“He should expect to go through the same recruiting process of application, screening, interview, and offer. The offer package will be different because of his wife’s offer. For example, and specific to his question, he will not be offered medical benefits because his wife elected family coverage. At the time of offer, he should be prepared to ask his questions about benefits. He should clarify if his iqama is sponsored by his wife or if he is being hired on his own work iqama. A work iqama only means he is hired as a regular employee not as a spousal hire.

    The negotiation process is the same at KAUST as with any business. Negotiate in good faith, ask for want you want and be willing to accept less if it’s acceptable. We do not have, nor would we provide access to the salaries assigned to grades.”

  • Brian

    Thanks Claire

    At least i have a bit of an insight as to what we should expect. Thanks a lot- i appreciate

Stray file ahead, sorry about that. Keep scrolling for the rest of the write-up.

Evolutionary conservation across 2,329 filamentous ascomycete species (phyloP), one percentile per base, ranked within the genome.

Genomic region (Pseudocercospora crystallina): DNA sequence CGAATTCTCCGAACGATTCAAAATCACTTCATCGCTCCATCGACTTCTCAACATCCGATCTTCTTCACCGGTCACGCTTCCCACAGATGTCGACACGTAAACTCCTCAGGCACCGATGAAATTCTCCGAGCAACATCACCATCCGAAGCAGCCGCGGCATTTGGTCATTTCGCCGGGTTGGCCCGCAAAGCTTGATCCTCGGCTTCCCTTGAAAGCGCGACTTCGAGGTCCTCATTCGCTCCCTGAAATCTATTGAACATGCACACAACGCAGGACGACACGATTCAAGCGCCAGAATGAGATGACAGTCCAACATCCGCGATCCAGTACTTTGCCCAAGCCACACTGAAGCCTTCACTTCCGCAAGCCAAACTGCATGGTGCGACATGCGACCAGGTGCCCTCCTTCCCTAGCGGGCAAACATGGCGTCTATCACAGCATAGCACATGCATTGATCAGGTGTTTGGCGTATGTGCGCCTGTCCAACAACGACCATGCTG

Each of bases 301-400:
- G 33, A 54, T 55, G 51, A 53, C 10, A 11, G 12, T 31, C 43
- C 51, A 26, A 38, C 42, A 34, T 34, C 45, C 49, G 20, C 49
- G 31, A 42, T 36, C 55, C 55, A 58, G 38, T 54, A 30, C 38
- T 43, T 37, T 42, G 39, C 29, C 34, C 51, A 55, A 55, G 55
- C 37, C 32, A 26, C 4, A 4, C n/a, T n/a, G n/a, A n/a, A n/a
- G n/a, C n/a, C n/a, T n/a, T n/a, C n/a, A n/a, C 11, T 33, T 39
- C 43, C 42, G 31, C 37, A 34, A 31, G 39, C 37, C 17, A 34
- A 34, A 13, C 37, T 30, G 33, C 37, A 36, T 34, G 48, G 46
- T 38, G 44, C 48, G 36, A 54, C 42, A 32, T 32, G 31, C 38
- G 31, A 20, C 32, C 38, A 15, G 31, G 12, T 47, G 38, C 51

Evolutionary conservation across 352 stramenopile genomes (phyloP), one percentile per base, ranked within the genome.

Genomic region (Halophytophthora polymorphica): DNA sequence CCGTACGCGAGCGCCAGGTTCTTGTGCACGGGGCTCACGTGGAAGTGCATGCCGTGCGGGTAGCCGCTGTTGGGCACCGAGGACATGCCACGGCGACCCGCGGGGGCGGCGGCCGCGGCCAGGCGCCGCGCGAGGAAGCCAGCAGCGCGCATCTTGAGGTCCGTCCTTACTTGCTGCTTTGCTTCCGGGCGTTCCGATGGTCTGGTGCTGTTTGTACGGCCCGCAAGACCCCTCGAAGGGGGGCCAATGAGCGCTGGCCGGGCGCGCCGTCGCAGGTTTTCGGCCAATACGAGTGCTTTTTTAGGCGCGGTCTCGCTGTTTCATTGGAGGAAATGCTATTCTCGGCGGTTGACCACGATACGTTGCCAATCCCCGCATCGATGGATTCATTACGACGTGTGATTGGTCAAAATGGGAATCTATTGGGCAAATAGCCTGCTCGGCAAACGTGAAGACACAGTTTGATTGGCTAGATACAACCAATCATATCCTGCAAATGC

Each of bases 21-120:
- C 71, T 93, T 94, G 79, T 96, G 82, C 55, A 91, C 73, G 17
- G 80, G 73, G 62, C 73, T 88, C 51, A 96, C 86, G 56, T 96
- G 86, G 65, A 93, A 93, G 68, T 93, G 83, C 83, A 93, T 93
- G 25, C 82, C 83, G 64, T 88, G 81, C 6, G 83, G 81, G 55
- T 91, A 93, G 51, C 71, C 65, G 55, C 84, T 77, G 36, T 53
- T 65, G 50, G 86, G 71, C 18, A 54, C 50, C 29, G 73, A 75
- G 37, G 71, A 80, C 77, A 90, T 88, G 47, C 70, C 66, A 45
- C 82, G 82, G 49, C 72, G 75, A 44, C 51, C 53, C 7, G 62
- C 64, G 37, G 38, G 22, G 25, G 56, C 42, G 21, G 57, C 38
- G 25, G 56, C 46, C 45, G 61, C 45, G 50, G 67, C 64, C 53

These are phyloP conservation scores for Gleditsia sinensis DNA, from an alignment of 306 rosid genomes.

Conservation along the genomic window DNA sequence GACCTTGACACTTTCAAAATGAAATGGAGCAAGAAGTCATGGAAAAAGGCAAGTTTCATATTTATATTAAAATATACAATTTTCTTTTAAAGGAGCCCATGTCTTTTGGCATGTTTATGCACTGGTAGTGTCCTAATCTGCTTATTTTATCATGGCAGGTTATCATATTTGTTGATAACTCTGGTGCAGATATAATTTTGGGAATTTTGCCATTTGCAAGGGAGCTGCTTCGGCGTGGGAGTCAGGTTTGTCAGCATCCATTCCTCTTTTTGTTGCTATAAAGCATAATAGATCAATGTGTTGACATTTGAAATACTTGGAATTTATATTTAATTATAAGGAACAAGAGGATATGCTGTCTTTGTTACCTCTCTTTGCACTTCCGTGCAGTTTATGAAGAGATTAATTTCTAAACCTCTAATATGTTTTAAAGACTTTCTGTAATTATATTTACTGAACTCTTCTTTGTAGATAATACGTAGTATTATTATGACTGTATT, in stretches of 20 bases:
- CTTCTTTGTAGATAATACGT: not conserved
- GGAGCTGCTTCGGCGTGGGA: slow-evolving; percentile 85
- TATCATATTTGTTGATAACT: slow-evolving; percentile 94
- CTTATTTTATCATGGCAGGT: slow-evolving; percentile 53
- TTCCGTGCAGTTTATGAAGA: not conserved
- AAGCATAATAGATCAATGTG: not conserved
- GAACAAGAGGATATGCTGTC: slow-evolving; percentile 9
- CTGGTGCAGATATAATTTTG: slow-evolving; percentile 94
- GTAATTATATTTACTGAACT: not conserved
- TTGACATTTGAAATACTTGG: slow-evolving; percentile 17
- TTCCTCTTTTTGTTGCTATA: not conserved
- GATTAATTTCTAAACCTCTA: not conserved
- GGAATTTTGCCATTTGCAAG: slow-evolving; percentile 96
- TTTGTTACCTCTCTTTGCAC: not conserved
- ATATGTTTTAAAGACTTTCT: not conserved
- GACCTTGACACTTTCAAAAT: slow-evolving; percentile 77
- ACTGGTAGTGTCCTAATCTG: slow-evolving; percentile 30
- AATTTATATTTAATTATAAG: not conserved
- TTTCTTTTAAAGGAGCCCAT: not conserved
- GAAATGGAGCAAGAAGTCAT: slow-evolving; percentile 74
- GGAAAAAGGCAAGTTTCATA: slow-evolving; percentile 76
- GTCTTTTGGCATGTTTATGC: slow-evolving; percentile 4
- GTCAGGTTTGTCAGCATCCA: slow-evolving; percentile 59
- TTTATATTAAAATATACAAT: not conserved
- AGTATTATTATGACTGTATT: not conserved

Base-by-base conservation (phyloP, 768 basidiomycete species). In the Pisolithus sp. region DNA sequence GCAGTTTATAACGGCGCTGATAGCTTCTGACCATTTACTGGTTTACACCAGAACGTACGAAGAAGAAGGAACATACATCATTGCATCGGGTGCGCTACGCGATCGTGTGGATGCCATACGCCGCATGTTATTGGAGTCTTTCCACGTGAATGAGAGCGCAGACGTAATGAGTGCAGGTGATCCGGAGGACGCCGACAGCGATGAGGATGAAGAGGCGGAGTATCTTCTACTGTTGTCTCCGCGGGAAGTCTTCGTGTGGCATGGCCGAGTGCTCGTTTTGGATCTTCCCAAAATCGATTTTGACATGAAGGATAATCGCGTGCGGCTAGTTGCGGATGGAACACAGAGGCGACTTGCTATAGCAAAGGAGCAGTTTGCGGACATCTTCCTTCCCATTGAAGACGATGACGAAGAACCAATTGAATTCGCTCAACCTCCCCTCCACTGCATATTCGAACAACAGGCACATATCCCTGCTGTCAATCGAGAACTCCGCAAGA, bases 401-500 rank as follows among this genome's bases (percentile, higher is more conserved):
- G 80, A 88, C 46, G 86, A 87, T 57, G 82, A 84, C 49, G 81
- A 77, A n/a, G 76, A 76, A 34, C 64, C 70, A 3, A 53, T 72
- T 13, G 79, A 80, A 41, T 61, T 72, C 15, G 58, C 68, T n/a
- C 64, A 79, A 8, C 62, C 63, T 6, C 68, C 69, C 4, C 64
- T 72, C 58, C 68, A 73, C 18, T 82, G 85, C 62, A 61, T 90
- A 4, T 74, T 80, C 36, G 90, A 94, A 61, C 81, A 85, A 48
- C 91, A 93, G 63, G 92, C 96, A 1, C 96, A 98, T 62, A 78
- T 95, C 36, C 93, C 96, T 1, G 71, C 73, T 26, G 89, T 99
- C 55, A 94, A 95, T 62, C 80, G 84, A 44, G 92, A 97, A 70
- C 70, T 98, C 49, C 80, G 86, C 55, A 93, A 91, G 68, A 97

• Lesley

    Hi Claire. Thanks for dealing with all the questions. Please advise me if i can bring someone other than a family member to live with us in Kaust. My husband has a job there and we plan and moving there in 2-3mths time. The “non-family” member is my maid but has become more like family to myself and kids and has been with us for 10years. She lives permanently with us so i am really stressing what is going to happen. Do you k ow if she will be able to come with us or what options or suggestions do you have? Many thanks.

  • Hi Lesley, I don’t work at KAUST and really don’t know the answer to your question. I’m sure you’re not the first one to ask though! Definitely talk to your relocation advisor and see what they say. If you get a no answer, try to find out why and see if there is a way that you can make it happen.

  • Tana

    Dear Claire